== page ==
nep-ent New Economics Papers
on Entrepreneurship
Issue of 2015‒03‒22
fifteen papers chosen by
Marcus Dejardin
Université de Namur

  1. Is Self-employment a Way to Escape from Skill Mismatches? By Albiol, Judit; Díaz Serrano, Lluís; Teruel, Mercedes
  2. The determinants of entrepreneurship in developing countries By Calá, Carla Daniela; Arauzo-Carod, Josep-Maria; Manjón-Antolín, Miguel
  3. Determinants of Female Entrepreneurship in India By Arnaud Daymard
  4. Court-ship, Kinship and Business: A Study on the Interaction between the Formal and the Informal Institutions and Its Effect on Entrepreneurship By Chakraborty, Tanika; Mukherjee, Anirban; Saha, Sarani
  5. Innovation Strategies and Firm Performance By Karlsson, Charlie; Tavassoli, Sam
  6. Firms’ Innovation Strategies Analyzed and Explained By Tavassoli , Sam; Karlsson , Charlie
  7. High income inequality as a structural factor in entrepreneurial activity By Antonio Lecuna
  8. Informality, Saving and Wealth Inequality By Catalina Granda; Franz Hamann
  9. Money Management and Entrepreneurial Training in Microfinance: Impact on Beneficiaries and Institutions By Emanuele Rusinà; Lucia dalla Pellegrina; Giorgio di Maio; Paolo Landoni
  10. Technological Competencies and Firm Performance: Analyzing the Importance of Internal and External Competencies By Grillitsch, Markus; Nilsson, Magnus
  11. Factors Influencing the Performance of German Food SME Formal Networks By Deiters, Jivka; Heuss, Esther; Schiefer, Gerhard
  12. Exchange Rate, Marginal q and Investment Behavior of Small and Medium-Sized Enterprises in Japan: Time Series Evidences of Manufacturing Industries By Masafumi Kozuka
  13. Entry, Exit and the Shape of Aggregate Fluctuations in a General Equilibrium Model with Capital Heterogeneity By Julia Thomas; Berardino Palazzo; Aubhik Khan; Gian Luca Clementi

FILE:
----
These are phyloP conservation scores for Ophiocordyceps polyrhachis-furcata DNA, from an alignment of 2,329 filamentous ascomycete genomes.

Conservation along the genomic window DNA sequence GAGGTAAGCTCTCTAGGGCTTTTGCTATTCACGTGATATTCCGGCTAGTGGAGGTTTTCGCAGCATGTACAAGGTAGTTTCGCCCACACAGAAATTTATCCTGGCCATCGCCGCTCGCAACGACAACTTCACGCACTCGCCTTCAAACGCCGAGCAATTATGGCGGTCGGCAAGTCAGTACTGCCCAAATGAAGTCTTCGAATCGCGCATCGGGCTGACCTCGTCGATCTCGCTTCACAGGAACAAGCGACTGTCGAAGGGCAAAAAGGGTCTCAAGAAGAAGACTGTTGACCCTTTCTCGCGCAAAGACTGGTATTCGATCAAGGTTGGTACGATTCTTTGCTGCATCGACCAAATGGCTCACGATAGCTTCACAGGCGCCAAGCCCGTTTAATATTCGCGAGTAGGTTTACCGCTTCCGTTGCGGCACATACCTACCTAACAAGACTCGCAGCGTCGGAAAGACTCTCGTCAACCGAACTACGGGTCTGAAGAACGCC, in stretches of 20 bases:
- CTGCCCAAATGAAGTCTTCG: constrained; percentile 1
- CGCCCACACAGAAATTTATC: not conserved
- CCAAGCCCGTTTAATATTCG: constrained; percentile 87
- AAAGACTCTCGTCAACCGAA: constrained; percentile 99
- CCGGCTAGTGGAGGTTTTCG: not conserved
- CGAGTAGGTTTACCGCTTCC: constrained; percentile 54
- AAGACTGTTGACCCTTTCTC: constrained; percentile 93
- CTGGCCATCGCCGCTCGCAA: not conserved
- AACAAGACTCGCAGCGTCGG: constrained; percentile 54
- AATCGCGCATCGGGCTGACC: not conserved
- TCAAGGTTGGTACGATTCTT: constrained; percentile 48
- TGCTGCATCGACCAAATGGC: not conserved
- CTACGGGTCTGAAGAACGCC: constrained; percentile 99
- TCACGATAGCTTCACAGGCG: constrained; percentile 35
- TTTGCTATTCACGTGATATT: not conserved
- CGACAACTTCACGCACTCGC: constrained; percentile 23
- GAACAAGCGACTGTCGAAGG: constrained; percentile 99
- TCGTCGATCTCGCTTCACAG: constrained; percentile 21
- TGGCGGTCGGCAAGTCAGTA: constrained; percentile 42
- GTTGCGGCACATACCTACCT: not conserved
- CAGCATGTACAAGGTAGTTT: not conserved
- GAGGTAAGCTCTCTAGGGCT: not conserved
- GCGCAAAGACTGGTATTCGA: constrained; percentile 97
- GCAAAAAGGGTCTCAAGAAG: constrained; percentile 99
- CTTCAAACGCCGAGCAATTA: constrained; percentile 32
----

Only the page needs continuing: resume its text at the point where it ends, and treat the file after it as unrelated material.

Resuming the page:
14. Exploring the Patterns of Venture Capital Syndication: Evidence from investment-round data (Japanese) By TAKIZAWA Miho; MIYAKAWA Daisuke
  15. Mobilité interne et entrepreneuriat des jeunes en République démocratique du Congo By Alain Kikandi Kiuma; Christian Kamala Kaghoma; Joelle Mukenyi Kalala; Allegra Kabamba Mbuyi

  1. By: Albiol, Judit; Díaz Serrano, Lluís; Teruel, Mercedes
    Abstract: During the last two decades, skill mismatches have become one of the most important issues of policy concern in the EU (European Commission, 2008). Hence, the literature has stressed the necessity to reduce skill mismatches. We contribute to this literature by analyzing the impact of the transition from salaried employment to self-employment on self-reported skill mismatches. To do so, we resort to the European Community Household Panel (ECHP) covering the period 1994–2001. Using panel data, we track individuals over time and measure their self-reported skill mismatch before and after the transition. Our empirical findings indicate not only that the average self-employee is less likely to declare being skill-mismatched but also that those individuals who transit from salaried employment to self-employment reduce their probability of skill mismatches after the transition. Keywords: Self-employment, skill mismatches, salaried employment. JEL Classification: L26, J24, B23 __________________________
    Keywords: Emprenedoria, Col·locabilitat, Econometria, Treballadors, Treballadors autònoms, 331 - Treball. Relacions laborals. Ocupació. Organització del treball,
    Date: 2014
  2. By: Calá, Carla Daniela; Arauzo-Carod, Josep-Maria; Manjón-Antolín, Miguel
    Abstract: We address the question of what determines entrepreneurship in developing countries. In particular, because of the influence that this may have on the design of entrepreneurship policies, our main concern is whether the determinants of entrepreneurship are the same and/or have the same impact in developed and developing countries. To this end, we discuss the arguments put forward in the literature in support of the existence of differences in the determinants of entrepreneurship between developed and developing countries. We also analyse the results found in empirical studies on the determinants of formal firm entry (following the World Bank, our proxy of entrepreneurship) in developing countries and compare these results with those typically found in developed countries. Our main conclusion is that policy makers in developing economies should be careful when using evidence from developed countries to design entrepreneurship-promoting policies.
    Keywords: Emprendedorismo; Creación de Empresas; Países en Desarrollo;
    Date: 2015
  3. By: Arnaud Daymard